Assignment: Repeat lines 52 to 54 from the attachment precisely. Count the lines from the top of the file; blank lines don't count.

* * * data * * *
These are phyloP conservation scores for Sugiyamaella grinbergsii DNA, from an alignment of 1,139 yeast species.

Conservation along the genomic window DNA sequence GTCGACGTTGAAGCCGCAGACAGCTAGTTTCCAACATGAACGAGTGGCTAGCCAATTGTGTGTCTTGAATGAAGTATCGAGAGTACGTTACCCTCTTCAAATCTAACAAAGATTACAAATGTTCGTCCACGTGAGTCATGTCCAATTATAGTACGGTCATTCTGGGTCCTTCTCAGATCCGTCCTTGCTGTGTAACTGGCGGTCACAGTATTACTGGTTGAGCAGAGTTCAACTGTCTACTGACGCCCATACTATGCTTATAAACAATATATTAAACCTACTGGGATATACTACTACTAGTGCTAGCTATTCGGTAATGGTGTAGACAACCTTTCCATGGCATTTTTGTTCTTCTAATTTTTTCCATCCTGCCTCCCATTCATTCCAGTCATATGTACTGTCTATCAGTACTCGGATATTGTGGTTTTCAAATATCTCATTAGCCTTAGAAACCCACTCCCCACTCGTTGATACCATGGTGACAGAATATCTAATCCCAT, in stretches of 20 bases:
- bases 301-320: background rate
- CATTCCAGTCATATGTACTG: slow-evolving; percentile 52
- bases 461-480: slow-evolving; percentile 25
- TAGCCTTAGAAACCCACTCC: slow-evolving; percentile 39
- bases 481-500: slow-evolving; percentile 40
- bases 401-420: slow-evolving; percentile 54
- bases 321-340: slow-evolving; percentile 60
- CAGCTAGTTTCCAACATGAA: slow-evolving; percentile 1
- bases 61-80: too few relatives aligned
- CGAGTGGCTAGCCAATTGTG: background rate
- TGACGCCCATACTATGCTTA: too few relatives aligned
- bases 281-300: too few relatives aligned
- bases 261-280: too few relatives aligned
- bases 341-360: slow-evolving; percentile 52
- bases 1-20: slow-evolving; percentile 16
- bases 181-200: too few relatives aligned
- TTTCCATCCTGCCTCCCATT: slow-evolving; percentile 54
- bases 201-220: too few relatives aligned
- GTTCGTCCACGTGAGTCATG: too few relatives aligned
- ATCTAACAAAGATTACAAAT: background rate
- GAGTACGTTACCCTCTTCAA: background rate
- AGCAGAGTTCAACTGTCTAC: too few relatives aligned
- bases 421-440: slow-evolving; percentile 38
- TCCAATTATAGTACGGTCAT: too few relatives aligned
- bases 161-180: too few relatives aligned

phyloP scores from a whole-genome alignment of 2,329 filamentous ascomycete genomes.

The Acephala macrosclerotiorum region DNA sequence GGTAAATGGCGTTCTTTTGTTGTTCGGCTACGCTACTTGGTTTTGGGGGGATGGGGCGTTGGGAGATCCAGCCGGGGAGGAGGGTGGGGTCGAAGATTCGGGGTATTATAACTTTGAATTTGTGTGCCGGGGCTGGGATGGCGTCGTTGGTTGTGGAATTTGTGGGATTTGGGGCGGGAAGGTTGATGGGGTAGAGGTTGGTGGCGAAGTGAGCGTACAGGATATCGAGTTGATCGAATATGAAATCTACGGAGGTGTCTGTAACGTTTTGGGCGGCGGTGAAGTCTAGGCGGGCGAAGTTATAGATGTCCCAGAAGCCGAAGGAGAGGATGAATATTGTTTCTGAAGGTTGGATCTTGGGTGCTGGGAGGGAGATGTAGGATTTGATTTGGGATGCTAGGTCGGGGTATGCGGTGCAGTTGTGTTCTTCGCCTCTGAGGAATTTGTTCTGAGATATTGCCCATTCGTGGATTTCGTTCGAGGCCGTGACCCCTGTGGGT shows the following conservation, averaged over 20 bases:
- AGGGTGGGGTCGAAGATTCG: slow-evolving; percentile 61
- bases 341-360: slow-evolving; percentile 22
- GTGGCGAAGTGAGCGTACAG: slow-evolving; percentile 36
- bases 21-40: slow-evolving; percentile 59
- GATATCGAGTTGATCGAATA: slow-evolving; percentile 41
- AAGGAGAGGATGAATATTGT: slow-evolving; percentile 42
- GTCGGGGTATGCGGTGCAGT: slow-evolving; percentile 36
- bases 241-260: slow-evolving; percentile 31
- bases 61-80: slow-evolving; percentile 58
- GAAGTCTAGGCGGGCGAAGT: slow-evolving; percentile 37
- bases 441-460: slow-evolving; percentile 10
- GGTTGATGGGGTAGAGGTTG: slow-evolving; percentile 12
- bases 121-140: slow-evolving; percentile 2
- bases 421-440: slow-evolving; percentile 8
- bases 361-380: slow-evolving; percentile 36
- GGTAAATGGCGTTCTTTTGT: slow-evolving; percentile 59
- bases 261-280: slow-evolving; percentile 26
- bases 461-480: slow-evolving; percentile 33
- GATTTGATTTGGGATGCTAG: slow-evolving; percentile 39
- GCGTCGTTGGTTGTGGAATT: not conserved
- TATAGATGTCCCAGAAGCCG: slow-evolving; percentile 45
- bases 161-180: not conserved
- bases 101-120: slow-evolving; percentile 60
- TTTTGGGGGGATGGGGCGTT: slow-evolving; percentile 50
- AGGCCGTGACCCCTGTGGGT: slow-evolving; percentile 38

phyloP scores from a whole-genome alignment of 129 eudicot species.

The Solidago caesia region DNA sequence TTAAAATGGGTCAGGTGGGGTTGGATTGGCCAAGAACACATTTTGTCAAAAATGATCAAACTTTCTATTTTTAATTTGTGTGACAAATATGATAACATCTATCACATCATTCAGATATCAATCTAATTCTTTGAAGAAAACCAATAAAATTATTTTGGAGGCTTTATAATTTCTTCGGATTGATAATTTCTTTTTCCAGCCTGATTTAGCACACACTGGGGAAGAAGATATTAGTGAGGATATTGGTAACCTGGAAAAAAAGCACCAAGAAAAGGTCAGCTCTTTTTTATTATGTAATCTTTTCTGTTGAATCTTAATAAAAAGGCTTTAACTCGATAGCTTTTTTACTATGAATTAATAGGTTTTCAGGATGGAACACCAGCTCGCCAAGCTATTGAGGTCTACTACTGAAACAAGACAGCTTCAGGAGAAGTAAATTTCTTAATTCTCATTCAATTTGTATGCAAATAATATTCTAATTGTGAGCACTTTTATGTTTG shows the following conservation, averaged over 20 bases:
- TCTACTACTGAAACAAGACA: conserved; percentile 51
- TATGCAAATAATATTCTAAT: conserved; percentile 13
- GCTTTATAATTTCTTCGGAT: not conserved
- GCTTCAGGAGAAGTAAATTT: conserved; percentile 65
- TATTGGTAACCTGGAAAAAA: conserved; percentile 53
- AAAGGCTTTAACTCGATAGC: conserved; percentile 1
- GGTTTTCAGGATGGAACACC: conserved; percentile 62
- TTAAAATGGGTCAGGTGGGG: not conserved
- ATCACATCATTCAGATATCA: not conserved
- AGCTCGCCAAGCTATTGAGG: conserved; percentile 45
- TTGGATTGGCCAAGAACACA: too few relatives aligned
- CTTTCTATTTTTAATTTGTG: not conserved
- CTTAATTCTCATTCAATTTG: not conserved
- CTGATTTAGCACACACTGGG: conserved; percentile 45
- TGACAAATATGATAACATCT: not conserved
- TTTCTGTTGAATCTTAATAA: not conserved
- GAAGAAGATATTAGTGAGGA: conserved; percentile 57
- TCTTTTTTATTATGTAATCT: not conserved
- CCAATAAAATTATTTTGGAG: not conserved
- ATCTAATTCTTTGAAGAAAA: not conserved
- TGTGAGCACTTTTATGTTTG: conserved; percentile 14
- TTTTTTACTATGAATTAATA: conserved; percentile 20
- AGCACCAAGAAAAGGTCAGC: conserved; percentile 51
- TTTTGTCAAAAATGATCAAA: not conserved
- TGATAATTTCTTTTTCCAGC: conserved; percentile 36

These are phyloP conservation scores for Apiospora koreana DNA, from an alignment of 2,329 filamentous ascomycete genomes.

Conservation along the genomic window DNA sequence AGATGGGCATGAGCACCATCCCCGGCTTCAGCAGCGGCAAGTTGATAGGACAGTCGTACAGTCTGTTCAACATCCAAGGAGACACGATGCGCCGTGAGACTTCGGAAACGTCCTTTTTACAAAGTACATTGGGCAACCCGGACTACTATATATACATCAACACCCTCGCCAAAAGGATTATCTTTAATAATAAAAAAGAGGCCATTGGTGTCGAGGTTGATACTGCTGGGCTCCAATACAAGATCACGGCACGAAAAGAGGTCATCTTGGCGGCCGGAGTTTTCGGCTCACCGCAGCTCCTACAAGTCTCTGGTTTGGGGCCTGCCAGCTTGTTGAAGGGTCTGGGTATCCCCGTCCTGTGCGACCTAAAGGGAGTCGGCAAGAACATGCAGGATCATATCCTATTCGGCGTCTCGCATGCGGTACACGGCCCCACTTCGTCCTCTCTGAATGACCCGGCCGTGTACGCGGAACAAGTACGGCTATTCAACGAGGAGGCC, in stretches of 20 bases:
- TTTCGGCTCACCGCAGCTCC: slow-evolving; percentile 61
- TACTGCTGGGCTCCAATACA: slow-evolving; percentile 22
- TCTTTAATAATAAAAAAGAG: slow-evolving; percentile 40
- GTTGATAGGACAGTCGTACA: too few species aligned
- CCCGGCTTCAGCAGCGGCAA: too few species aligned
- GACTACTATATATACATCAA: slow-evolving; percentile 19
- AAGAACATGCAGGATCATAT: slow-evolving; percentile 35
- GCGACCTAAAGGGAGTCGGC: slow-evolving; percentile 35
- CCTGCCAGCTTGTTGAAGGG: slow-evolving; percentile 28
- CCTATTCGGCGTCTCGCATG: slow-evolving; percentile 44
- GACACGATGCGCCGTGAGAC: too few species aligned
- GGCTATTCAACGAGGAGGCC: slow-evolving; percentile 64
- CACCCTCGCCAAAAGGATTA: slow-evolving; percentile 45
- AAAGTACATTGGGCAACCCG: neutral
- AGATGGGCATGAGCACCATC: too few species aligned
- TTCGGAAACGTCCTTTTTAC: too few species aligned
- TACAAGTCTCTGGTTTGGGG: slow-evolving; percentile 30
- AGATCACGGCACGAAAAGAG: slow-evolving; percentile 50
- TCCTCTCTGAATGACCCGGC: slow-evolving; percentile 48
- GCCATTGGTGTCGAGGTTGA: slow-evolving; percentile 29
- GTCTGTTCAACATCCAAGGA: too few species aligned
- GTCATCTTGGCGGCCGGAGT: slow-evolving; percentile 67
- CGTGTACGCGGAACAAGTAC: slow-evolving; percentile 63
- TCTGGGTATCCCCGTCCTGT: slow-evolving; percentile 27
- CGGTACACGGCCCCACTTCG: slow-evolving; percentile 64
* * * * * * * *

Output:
- bases 101-120: slow-evolving; percentile 60
- TTTTGGGGGGATGGGGCGTT: slow-evolving; percentile 50
- AGGCCGTGACCCCTGTGGGT: slow-evolving; percentile 38